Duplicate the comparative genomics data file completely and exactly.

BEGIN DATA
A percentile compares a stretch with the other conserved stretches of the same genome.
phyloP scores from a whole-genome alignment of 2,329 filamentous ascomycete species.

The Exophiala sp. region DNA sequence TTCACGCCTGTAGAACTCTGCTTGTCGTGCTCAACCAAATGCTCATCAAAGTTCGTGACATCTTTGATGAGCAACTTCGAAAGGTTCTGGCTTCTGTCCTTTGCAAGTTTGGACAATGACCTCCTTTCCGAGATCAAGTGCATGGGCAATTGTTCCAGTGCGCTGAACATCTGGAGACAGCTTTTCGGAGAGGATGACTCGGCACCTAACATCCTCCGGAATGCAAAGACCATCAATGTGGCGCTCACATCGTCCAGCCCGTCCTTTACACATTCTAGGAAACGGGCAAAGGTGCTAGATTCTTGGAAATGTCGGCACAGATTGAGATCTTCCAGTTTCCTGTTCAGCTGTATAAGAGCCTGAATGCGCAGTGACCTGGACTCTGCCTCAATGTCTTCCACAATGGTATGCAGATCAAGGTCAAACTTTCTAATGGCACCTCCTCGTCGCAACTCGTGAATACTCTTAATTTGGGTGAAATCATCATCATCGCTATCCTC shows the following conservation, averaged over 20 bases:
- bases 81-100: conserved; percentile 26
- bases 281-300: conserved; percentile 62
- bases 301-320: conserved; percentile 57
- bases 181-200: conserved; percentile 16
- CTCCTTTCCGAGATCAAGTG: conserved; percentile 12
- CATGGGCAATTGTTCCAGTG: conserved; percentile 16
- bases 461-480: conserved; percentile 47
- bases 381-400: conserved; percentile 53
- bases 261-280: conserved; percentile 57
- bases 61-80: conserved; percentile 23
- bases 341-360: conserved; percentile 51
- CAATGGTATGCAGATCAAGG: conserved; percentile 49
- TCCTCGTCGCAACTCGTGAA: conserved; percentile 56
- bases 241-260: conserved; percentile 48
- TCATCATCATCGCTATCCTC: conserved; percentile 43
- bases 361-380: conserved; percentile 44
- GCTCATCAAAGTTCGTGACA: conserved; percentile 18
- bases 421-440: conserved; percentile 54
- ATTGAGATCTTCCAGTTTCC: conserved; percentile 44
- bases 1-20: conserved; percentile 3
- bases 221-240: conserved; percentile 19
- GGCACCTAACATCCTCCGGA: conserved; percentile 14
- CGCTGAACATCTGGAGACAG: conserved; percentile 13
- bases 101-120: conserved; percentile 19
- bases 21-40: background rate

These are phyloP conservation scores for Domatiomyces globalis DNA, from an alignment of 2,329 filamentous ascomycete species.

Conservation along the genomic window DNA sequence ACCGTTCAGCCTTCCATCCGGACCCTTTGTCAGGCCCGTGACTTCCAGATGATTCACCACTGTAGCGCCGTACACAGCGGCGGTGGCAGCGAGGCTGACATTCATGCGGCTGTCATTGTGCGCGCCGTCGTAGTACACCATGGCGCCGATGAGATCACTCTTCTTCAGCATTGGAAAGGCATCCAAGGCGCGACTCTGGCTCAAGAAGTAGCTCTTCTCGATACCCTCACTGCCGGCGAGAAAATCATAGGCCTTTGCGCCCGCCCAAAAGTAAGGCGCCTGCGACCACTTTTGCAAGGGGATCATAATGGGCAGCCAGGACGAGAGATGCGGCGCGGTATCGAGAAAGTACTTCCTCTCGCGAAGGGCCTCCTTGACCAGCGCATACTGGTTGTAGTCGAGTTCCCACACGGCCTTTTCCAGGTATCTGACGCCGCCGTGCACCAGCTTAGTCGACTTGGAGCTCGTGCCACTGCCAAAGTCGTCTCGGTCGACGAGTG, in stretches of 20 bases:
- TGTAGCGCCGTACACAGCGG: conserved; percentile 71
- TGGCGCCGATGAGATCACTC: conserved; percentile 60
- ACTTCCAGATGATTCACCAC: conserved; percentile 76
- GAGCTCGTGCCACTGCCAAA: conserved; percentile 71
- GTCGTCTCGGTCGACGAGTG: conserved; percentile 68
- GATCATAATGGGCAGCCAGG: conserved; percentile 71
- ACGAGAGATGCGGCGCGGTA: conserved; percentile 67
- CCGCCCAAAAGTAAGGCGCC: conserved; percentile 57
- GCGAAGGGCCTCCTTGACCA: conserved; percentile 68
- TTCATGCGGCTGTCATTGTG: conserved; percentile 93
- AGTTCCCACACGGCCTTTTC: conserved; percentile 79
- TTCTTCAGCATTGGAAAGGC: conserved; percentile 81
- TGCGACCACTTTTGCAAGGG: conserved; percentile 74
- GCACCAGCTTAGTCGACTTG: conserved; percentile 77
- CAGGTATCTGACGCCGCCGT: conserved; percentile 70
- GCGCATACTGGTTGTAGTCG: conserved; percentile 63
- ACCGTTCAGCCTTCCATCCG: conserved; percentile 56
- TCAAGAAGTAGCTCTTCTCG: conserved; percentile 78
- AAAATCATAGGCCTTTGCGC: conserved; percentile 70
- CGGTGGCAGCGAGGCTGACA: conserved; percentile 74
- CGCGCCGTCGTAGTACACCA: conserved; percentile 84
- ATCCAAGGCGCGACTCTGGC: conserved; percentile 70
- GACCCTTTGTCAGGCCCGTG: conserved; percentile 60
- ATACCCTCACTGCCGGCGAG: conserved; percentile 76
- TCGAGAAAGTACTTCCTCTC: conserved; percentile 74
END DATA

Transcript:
A percentile compares a stretch with the other conserved stretches of the same genome.
phyloP scores from a whole-genome alignment of 2,329 filamentous ascomycete species.

The Exophiala sp. region DNA sequence TTCACGCCTGTAGAACTCTGCTTGTCGTGCTCAACCAAATGCTCATCAAAGTTCGTGACATCTTTGATGAGCAACTTCGAAAGGTTCTGGCTTCTGTCCTTTGCAAGTTTGGACAATGACCTCCTTTCCGAGATCAAGTGCATGGGCAATTGTTCCAGTGCGCTGAACATCTGGAGACAGCTTTTCGGAGAGGATGACTCGGCACCTAACATCCTCCGGAATGCAAAGACCATCAATGTGGCGCTCACATCGTCCAGCCCGTCCTTTACACATTCTAGGAAACGGGCAAAGGTGCTAGATTCTTGGAAATGTCGGCACAGATTGAGATCTTCCAGTTTCCTGTTCAGCTGTATAAGAGCCTGAATGCGCAGTGACCTGGACTCTGCCTCAATGTCTTCCACAATGGTATGCAGATCAAGGTCAAACTTTCTAATGGCACCTCCTCGTCGCAACTCGTGAATACTCTTAATTTGGGTGAAATCATCATCATCGCTATCCTC shows the following conservation, averaged over 20 bases:
- bases 81-100: conserved; percentile 26
- bases 281-300: conserved; percentile 62
- bases 301-320: conserved; percentile 57
- bases 181-200: conserved; percentile 16
- CTCCTTTCCGAGATCAAGTG: conserved; percentile 12
- CATGGGCAATTGTTCCAGTG: conserved; percentile 16
- bases 461-480: conserved; percentile 47
- bases 381-400: conserved; percentile 53
- bases 261-280: conserved; percentile 57
- bases 61-80: conserved; percentile 23
- bases 341-360: conserved; percentile 51
- CAATGGTATGCAGATCAAGG: conserved; percentile 49
- TCCTCGTCGCAACTCGTGAA: conserved; percentile 56
- bases 241-260: conserved; percentile 48
- TCATCATCATCGCTATCCTC: conserved; percentile 43
- bases 361-380: conserved; percentile 44
- GCTCATCAAAGTTCGTGACA: conserved; percentile 18
- bases 421-440: conserved; percentile 54
- ATTGAGATCTTCCAGTTTCC: conserved; percentile 44
- bases 1-20: conserved; percentile 3
- bases 221-240: conserved; percentile 19
- GGCACCTAACATCCTCCGGA: conserved; percentile 14
- CGCTGAACATCTGGAGACAG: conserved; percentile 13
- bases 101-120: conserved; percentile 19
- bases 21-40: background rate

These are phyloP conservation scores for Domatiomyces globalis DNA, from an alignment of 2,329 filamentous ascomycete species.

Conservation along the genomic window DNA sequence ACCGTTCAGCCTTCCATCCGGACCCTTTGTCAGGCCCGTGACTTCCAGATGATTCACCACTGTAGCGCCGTACACAGCGGCGGTGGCAGCGAGGCTGACATTCATGCGGCTGTCATTGTGCGCGCCGTCGTAGTACACCATGGCGCCGATGAGATCACTCTTCTTCAGCATTGGAAAGGCATCCAAGGCGCGACTCTGGCTCAAGAAGTAGCTCTTCTCGATACCCTCACTGCCGGCGAGAAAATCATAGGCCTTTGCGCCCGCCCAAAAGTAAGGCGCCTGCGACCACTTTTGCAAGGGGATCATAATGGGCAGCCAGGACGAGAGATGCGGCGCGGTATCGAGAAAGTACTTCCTCTCGCGAAGGGCCTCCTTGACCAGCGCATACTGGTTGTAGTCGAGTTCCCACACGGCCTTTTCCAGGTATCTGACGCCGCCGTGCACCAGCTTAGTCGACTTGGAGCTCGTGCCACTGCCAAAGTCGTCTCGGTCGACGAGTG, in stretches of 20 bases:
- TGTAGCGCCGTACACAGCGG: conserved; percentile 71
- TGGCGCCGATGAGATCACTC: conserved; percentile 60
- ACTTCCAGATGATTCACCAC: conserved; percentile 76
- GAGCTCGTGCCACTGCCAAA: conserved; percentile 71
- GTCGTCTCGGTCGACGAGTG: conserved; percentile 68
- GATCATAATGGGCAGCCAGG: conserved; percentile 71
- ACGAGAGATGCGGCGCGGTA: conserved; percentile 67
- CCGCCCAAAAGTAAGGCGCC: conserved; percentile 57
- GCGAAGGGCCTCCTTGACCA: conserved; percentile 68
- TTCATGCGGCTGTCATTGTG: conserved; percentile 93
- AGTTCCCACACGGCCTTTTC: conserved; percentile 79
- TTCTTCAGCATTGGAAAGGC: conserved; percentile 81
- TGCGACCACTTTTGCAAGGG: conserved; percentile 74
- GCACCAGCTTAGTCGACTTG: conserved; percentile 77
- CAGGTATCTGACGCCGCCGT: conserved; percentile 70
- GCGCATACTGGTTGTAGTCG: conserved; percentile 63
- ACCGTTCAGCCTTCCATCCG: conserved; percentile 56
- TCAAGAAGTAGCTCTTCTCG: conserved; percentile 78
- AAAATCATAGGCCTTTGCGC: conserved; percentile 70
- CGGTGGCAGCGAGGCTGACA: conserved; percentile 74
- CGCGCCGTCGTAGTACACCA: conserved; percentile 84
- ATCCAAGGCGCGACTCTGGC: conserved; percentile 70
- GACCCTTTGTCAGGCCCGTG: conserved; percentile 60
- ATACCCTCACTGCCGGCGAG: conserved; percentile 76
- TCGAGAAAGTACTTCCTCTC: conserved; percentile 74